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In which I am captured by hair dressers

Posted by on June 6, 2007

It’s 2:30 on Wednesday afternoon and I’m sitting in a hotel suite while two strangers fondle my hair. Alas, it’s not the prelude to an orgy blog: it’s fashion.

While striding along in my dressy togs today, late for a fancy-pants luncheon/fund-raiser, I was stopped by a lovely girl who gave me a flyer that said Model Call. It happens that the Bumble & Bumble road show is in town and looking for hair models.

“You sit on stage all day and have your hair cut,” the girl explained to me.

“I have my hair cut all day?” I asked, but no. A large part of it seems to just be sitting.

If this is all sounding sort of vague and hard to picture then you’re right there with me. After my lunch, I went to the room number on the flyer, where four British people — all of them much better looking than me — were sort of hovering around, mostly ignoring the five or six model girls who came and went while I was there.

“Have a seat,” a woman said when I walked in. I sat. She immediately pulled out my ponytail and started spreading my hair over my shoulders.

“Um…what’s this all about, exactly?” I said. Her answer was to bring a much frownier British man over, who also fondled my hair without meeting my eyes. I was starting to worry. Were these the white slavers my mother never warned me about?

After a third Brit had also touched my hair with alarming (but also kind of soothing) familiarity, they all stood back and looked at me.

“What could you do with it?” the woman asked the frowning guy, who answered her in, as far as I could tell, a kind of Cockney-accented growling. She nodded sagely.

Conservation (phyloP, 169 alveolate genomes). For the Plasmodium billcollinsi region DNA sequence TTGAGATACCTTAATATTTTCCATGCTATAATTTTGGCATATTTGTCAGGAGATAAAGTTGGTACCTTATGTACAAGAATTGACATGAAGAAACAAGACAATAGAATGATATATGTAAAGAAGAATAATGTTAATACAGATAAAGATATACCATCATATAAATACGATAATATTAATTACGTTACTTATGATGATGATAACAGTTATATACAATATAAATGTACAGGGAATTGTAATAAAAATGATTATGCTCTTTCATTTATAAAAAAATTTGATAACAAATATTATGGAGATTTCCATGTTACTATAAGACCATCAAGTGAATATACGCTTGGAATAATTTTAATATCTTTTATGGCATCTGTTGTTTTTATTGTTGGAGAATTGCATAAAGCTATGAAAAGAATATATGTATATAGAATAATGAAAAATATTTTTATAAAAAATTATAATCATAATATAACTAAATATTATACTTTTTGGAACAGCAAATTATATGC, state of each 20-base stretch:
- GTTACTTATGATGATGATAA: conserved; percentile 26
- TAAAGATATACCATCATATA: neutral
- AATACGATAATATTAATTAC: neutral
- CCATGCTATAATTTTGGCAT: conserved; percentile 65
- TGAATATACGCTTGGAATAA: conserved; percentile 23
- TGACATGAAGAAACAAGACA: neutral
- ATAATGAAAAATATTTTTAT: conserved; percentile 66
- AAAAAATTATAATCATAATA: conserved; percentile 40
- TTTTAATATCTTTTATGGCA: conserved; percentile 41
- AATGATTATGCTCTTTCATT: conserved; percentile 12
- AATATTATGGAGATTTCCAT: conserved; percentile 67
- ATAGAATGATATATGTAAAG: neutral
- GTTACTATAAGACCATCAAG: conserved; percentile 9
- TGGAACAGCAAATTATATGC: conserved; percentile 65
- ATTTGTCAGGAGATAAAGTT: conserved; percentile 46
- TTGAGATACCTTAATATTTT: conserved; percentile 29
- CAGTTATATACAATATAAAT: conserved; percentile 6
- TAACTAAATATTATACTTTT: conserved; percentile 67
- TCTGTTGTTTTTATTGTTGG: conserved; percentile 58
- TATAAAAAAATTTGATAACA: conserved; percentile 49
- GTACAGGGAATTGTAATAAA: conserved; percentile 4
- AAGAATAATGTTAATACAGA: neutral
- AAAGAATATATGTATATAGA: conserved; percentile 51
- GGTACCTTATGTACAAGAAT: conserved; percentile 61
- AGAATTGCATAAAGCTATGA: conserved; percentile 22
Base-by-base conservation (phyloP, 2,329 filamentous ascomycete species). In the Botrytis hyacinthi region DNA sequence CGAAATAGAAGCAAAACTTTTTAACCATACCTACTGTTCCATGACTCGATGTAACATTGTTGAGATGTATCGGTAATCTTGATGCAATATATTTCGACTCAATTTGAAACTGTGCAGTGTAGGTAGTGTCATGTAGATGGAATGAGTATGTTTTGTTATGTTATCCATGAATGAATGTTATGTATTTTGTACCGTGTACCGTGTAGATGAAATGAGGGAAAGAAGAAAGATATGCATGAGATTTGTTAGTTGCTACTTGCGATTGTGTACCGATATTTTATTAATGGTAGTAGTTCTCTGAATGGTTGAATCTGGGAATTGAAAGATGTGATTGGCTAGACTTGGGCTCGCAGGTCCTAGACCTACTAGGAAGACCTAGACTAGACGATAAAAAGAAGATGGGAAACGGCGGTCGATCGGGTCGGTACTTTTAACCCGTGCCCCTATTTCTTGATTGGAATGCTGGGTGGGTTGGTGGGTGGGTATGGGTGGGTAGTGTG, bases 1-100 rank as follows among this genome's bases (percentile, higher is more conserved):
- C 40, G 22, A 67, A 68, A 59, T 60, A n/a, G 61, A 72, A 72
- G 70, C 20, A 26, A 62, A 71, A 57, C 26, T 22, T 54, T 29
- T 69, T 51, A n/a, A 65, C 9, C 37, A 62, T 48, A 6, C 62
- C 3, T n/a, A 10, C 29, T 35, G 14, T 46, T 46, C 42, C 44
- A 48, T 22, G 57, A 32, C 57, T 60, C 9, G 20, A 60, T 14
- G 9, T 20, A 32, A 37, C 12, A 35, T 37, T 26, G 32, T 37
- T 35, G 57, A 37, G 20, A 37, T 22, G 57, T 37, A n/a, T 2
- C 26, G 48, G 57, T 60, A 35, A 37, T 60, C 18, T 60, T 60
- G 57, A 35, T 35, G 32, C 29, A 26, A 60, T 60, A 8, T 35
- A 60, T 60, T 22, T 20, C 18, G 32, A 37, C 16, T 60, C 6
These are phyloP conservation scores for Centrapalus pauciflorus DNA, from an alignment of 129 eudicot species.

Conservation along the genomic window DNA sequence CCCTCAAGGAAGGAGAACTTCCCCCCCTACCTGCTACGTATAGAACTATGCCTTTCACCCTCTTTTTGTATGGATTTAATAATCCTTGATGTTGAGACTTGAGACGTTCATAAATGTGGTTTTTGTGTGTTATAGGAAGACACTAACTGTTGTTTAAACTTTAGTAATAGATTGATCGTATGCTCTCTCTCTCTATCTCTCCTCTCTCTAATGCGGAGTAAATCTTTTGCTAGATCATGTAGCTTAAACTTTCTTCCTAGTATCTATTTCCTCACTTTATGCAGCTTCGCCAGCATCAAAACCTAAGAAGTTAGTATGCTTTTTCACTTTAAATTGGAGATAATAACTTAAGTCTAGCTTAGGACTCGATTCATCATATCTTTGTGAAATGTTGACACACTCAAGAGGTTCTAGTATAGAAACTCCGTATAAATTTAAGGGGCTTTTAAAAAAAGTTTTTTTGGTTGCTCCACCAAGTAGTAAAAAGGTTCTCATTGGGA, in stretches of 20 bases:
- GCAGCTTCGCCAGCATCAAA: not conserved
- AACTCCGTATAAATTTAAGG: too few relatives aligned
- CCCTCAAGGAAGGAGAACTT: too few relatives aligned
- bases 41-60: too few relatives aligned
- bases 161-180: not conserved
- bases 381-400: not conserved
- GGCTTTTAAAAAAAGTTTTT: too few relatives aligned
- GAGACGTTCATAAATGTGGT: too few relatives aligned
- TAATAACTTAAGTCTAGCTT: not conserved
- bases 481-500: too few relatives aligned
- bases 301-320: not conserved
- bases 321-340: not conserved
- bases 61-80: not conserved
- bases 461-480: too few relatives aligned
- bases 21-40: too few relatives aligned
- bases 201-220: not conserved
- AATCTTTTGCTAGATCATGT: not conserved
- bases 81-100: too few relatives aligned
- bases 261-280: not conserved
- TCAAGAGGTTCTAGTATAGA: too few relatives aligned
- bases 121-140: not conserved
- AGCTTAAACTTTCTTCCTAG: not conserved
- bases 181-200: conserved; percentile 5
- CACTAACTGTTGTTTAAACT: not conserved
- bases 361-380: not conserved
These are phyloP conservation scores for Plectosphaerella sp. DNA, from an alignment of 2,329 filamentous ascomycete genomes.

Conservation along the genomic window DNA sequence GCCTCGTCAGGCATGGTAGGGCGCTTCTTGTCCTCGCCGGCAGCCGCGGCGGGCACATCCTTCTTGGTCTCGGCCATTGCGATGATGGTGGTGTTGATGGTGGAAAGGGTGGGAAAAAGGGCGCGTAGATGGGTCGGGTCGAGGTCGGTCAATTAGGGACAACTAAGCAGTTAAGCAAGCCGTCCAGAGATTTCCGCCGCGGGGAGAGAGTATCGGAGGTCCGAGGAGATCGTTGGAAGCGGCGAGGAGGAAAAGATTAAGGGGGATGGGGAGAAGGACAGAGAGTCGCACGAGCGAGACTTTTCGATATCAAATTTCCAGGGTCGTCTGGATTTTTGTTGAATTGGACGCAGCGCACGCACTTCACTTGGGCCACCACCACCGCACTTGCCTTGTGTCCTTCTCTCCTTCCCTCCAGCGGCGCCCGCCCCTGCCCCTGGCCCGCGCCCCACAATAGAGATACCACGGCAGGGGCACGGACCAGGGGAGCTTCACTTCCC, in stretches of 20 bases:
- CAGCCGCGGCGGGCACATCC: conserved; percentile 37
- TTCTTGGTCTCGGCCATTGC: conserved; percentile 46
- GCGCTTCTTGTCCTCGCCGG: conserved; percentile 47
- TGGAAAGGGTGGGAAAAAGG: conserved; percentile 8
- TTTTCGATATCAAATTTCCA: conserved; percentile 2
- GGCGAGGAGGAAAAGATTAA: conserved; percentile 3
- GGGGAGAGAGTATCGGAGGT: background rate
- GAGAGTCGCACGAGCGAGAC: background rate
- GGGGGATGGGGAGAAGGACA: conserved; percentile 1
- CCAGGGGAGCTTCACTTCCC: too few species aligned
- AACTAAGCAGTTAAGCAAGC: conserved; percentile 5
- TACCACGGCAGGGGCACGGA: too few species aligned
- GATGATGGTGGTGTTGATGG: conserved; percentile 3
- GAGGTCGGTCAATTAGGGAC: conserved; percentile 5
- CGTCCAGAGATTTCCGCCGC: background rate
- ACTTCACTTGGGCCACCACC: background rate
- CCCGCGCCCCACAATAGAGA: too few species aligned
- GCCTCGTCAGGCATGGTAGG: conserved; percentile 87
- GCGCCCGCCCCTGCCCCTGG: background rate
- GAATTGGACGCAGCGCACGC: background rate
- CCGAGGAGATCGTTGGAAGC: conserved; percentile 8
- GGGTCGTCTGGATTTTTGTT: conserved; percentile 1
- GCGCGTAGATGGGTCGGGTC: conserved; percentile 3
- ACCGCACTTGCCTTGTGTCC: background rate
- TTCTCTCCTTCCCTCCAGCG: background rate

“You realize this is all incredibly surreal, right?” I said loudly. Finally they all looked at me. The woman blinked.

“You mean because you’re in a strange room and strangers are touching your hair,” she said. Clearly it had not occurred to her before.

Actually, the surreal part came mostly from the models that kept coming and going. I wanted to point out that there was much better hair than mine on offer, but stayed mum because there was a chance I’d get paid for this.

They were all startled by my blue streak. It was shown to all the Brits as they entered and left the room. “Oh, I like it,” they all said, with varying degrees of conviction. “It’s so…interesting.”

Finally, the frowning man suggested that, were I to be chosen, he would cut my hair into something “less teenage.” They took my polaroid and my number and sent me off. I have this feeling, maybe from the way I kept looking at them warily, or from the way I finally shouted “HANDS OFF, FLESH-EATERS!” at them, that they are not planning to call.

I’ve now had two brushes with the fashion industry, and the consistent trend seems to be the people in charge ignoring the models. In both cases, I kept trying to converse, or at least get some kind of verbal reaction, but it was nearly impossible to get through. In both cases, the photographers or scouts or whoever would wander off in the middle of a sentence to take phone calls or joke with other photographers or do anything to emphasize that the model does not need to be taken seriously as a person. It’s weird. I’m glad I’m a writer and not a piece of meat for a living. Still, if they want to pay me to give me a fabulous haircut, I’m not going to say no.

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